DOT has asked for comments on those questions and more. Travel advisors will no doubt think of many overlooked in the NPRM. As suggested in my earlier report on this NPRM, it would have been better to pose many of those questions in an Advance Notice of Proposed Rulemaking and then craft proposals for final rules with that information in hand. Instead, it appears DOT intends to go straight to the final rules at the conclusion of the current process.
Another major element of the NPRM is the obligation to provide non-expiring vouchers/credits to, non-refundable ticket holders who are advised by a medical professional or determine consistent with public health guidance issued by the CDC, comparable agencies, or [the World Health Organization] not to travel by air to protect themselves from a serious communicable disease.
The NPRM goes further by requiring non-expiring vouchers/credits to be issued by airlines and travel advisors when, passengers who are advised not to travel because they have or may have contracted a serious communicable disease and, to protect the health of others, passengers do not take their scheduled flight. These incidents may occur regardless of whether there is a public health emergency.
This refers only to, passengers who have or are likely to have contracted a serious communicable disease, as determined by current medical knowledge (e.g., directives issued by public health authorities such as CDC) or a medical professional treating the consumer.
The question of whether a situation presented a serious communicable disease would be decided by the airlines on a, presumably, case-by-case basis:
carriers would consider the significance of the consequences of communicable disease and the degree to which it can be readily transmitted by casual contact in an aircraft cabin environment.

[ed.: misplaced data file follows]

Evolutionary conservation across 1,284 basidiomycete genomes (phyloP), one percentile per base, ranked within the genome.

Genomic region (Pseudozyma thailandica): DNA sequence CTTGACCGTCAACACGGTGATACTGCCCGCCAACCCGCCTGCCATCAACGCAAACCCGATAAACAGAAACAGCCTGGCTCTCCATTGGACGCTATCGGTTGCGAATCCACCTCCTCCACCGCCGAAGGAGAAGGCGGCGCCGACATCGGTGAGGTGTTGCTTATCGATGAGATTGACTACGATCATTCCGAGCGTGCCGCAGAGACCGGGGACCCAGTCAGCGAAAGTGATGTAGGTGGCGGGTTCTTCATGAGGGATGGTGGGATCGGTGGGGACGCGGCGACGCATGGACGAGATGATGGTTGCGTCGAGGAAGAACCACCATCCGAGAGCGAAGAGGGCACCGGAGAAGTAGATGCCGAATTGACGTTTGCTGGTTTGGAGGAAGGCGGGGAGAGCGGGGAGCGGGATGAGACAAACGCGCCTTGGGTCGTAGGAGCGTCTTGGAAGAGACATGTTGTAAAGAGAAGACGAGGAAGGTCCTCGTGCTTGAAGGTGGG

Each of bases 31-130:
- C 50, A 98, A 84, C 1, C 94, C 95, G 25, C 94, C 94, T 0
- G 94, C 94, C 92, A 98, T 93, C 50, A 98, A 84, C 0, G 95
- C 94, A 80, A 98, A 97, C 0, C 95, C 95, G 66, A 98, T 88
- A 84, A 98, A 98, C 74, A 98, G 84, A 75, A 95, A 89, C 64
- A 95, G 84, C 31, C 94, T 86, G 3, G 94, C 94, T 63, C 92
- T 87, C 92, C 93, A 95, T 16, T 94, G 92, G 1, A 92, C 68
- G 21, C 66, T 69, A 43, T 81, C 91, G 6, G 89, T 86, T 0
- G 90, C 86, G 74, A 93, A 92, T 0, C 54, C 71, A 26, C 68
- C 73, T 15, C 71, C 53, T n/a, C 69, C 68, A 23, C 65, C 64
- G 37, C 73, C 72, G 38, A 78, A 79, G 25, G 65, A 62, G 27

There are literally dozens of issues raised by these proposals, many of which are set out in the NPRM. The complexity of the processes that must be adopted to implement the DOT proposals cannot be overstated.
Travel advisors will be permitted to charge fees for issuing non-expiring vouchers/credits under the proposed rules, but as noted in the earlier report, the fee must be “clearly and conspicuously disclosed to consumers at the time of ticket sale.” This will add to the complexity and negative vibe around every air ticket transaction.
Note that the NPRM proposes an additional rule, for prospective applications, to require U.S. and foreign airlines to issue refunds instead of travel credits or vouchers to qualified passengers holding non-refundable tickets for flights that operated without a significant change if the airlines receive a significant amount of government financial assistance related to that public health emergency.
This raises an entire complex set of questions about which type of financial assistance would qualify. Even worse, the NPRM says, the Department proposes to consider relevant factors, on a case-by-case basis, to determine what amount of government financial assistance provided to an airline would be considered “significant.”
Further, the Department seeks comment on a process in which, upon the occurrence of a public health emergency and the provision of government financial assistance to the industry, the Department would apply the relevant factors and seek public comments on what it tentatively views as being “significant” financial assistance that would trigger the refund requirement.
The complexity and time required for that process beggars the imagination. This article cannot hold all the issues raised. It is fair to say that this is the most complex rulemaking governing the subject of ticket refunds ever contemplated. In addition to the 116 pages of the NPRM, there are 26 pages of Regulatory Impact Analysis and 10 pages of Initial Regulatory Flexibility Analysis (impacts on small businesses) replete with negative implications of the proposed rules.
The combined effect of all the new rules, if adopted as proposed, is likely to be unimaginably complex and expensive. As suggested in the prior report, the industry must rally behind ASTA and any other entities willing and able to engage.
On August 22, DOT’s Aviation Consumer Protection Advisory Committee will hold a virtual public meeting on the NPRM. No doubt many interesting comments will be exchanged. If you’re interested in watching or even participating, go to this site where registration may still be possible.